I have been avidly reading this site since my husband was diagnosed in January and feel that I know many of you. Of particular interest is Eastern Cedar as we live in the neighboring state of New Hampshire, and I just love Georgepa's descriptions of the English countryside. After many years of visiting my parents in Sussex or Oxford every spring this is my second year without needing to go. We have gone from winter to summer overnight here, so the awakening of one bulb, blossom or tree that lasts months in the UK is taking 2 weeks!
I have such admiration for you all - whether suffering this disease or as caters. You all seem to have such endless patience, and I hope to emulate you as the frustrations mount. All of you have provided such valuable information, and helped us to prepare for what lies down the road.
Very soon after diagnosis he took the driving test, and failed of course. He sat down with a former colleague and spelled out what he wouldn't tolerate as far as intervention when he becomes incapacitated. We have put a handicapped shower in a downstairs room and it is ready to be his bedroom when stairs are no longer possible. The U-step is also ready for days when he feels the need for that.
He started on a Paleo diet after reading Dr Wahl's book about putting her MS into remission - seemingly permanent. It is hard to know if anything helps, because we have no idea what the progression would be without it.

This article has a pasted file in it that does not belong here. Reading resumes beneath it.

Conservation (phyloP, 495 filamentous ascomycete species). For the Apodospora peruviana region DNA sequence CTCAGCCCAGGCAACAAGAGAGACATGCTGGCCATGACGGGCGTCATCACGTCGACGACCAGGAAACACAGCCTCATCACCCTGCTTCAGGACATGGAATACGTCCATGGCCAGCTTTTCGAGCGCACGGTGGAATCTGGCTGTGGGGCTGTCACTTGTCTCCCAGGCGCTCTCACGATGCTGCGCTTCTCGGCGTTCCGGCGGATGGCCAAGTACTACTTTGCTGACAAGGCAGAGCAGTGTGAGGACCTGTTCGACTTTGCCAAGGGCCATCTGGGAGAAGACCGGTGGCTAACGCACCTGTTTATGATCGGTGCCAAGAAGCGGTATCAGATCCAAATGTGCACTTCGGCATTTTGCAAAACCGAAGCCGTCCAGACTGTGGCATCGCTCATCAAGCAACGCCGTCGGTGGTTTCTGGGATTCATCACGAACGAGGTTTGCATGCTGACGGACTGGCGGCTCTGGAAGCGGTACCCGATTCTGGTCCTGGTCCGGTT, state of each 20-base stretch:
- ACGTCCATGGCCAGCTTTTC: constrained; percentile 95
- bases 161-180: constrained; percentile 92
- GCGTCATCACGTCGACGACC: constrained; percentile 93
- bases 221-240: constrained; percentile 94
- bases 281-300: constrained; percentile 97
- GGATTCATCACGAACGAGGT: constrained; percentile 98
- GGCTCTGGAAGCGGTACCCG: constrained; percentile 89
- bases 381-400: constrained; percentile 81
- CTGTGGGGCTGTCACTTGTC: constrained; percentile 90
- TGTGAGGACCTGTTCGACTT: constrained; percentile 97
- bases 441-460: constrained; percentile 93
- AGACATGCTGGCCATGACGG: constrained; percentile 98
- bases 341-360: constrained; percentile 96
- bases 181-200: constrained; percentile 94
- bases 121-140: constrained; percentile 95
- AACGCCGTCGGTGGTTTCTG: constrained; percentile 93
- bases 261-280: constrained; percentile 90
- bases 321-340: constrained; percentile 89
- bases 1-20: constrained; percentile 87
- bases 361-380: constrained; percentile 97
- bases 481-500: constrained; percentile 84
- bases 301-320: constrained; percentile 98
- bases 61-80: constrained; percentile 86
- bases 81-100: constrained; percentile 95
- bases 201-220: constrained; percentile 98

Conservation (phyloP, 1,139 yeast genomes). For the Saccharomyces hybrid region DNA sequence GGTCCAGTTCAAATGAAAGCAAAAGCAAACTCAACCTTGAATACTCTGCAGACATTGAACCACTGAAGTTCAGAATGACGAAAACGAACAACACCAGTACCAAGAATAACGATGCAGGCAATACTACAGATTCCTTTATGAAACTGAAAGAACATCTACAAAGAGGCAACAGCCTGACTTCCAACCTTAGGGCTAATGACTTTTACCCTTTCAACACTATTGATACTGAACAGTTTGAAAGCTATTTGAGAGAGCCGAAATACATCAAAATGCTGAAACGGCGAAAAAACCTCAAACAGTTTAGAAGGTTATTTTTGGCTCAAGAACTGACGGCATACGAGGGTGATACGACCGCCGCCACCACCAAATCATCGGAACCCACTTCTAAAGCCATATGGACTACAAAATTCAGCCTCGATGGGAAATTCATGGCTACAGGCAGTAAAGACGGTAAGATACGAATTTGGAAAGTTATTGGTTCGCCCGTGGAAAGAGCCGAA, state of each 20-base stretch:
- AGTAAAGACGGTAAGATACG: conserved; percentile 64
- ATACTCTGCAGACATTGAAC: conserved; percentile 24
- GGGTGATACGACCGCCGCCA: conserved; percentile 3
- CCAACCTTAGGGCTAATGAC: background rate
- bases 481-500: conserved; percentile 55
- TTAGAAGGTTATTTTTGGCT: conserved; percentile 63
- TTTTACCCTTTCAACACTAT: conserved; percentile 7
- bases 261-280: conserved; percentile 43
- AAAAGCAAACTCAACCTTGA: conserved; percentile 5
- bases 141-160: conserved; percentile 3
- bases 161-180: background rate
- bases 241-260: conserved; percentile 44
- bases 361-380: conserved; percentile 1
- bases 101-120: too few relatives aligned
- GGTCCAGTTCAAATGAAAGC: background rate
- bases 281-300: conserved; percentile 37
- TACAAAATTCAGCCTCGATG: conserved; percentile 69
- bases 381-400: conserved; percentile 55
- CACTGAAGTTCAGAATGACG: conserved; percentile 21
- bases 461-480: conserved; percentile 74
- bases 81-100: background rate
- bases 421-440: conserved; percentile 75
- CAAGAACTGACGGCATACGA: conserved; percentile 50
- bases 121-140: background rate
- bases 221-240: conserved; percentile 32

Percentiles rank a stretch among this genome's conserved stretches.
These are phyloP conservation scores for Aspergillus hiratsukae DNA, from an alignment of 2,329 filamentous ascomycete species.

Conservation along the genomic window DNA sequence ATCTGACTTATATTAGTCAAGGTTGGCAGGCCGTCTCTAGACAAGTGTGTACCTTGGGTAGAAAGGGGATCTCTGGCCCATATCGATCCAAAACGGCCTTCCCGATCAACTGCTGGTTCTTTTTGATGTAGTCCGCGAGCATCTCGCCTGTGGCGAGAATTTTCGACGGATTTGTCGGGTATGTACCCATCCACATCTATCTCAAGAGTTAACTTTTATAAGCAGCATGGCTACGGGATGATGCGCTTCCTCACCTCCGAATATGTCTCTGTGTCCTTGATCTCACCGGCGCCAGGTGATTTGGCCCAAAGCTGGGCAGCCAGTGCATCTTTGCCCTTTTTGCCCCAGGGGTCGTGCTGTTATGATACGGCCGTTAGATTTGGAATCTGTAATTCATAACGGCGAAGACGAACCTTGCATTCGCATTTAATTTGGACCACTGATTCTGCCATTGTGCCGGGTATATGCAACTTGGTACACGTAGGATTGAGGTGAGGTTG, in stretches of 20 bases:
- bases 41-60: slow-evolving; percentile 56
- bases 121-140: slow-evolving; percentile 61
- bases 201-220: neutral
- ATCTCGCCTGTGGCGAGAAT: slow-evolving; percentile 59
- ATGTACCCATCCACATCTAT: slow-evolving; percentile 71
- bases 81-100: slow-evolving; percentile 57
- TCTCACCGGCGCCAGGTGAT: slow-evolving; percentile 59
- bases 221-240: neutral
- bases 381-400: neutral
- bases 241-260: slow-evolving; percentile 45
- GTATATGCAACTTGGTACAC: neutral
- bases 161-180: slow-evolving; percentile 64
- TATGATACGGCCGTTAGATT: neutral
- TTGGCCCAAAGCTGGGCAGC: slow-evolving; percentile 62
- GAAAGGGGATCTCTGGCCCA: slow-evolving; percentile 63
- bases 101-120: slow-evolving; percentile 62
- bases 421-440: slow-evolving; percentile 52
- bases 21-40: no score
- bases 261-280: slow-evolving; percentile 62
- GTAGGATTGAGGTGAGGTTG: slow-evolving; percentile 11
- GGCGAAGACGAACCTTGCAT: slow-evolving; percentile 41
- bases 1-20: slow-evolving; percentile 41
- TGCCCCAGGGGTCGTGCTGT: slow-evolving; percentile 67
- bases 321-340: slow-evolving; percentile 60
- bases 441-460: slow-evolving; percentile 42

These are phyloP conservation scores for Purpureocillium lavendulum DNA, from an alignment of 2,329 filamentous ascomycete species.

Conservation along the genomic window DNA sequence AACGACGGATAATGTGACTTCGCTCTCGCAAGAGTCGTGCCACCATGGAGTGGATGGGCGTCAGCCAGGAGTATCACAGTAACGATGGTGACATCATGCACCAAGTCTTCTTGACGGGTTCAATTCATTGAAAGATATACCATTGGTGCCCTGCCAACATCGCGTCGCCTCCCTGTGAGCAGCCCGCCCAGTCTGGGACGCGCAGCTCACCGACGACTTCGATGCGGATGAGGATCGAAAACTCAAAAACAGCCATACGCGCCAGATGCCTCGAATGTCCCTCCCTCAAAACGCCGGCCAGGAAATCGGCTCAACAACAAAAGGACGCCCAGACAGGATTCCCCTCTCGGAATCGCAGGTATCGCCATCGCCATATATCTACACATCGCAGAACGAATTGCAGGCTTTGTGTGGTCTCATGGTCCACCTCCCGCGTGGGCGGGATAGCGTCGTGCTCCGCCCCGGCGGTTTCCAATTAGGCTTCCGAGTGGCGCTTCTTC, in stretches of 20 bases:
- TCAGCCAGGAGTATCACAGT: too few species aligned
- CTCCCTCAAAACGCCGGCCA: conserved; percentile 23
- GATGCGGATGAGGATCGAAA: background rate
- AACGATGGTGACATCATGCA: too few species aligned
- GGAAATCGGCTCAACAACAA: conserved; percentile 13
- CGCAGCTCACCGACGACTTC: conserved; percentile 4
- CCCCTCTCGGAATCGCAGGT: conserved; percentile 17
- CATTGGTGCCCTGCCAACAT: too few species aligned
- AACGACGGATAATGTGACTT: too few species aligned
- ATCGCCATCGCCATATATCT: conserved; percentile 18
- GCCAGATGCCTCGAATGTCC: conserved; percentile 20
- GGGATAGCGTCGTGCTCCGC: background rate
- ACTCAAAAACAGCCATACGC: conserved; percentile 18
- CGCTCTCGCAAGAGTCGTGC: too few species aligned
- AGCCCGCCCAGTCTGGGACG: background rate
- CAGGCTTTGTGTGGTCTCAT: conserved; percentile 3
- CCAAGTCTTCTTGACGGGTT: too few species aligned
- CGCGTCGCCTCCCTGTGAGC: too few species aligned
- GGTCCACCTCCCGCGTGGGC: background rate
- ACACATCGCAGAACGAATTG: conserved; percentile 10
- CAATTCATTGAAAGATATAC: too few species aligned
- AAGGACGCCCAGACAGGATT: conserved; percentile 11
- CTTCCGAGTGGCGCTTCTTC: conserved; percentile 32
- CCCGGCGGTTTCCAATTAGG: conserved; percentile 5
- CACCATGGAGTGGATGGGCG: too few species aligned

The most significant benefit has come from the prism glasses. It was so frustrating for him not being able to read for most of the day.
We are lucky to be in a small college town with a major medical centre, so have access to an excellent neurologist and neuro ophthalmologist, as well as having many PT and OT programs and an active Aging Resource Center. He is still able to take the bus on occasion.
We are planning to make a trip to New York to see a doctor who infuses Phosphatyl Choline. Has anyone heard of this or have any opinion? It was suggested by a dietician friend as being something that will heal cells, and she put us in touch with the researcher in the field. They have had some success with some conditions apparently. A biologist friend and professor is skeptical, as is our neurologist. I suspect we are grasping at straws, but if J thinks it is worth pursuing I will be the chauffeur!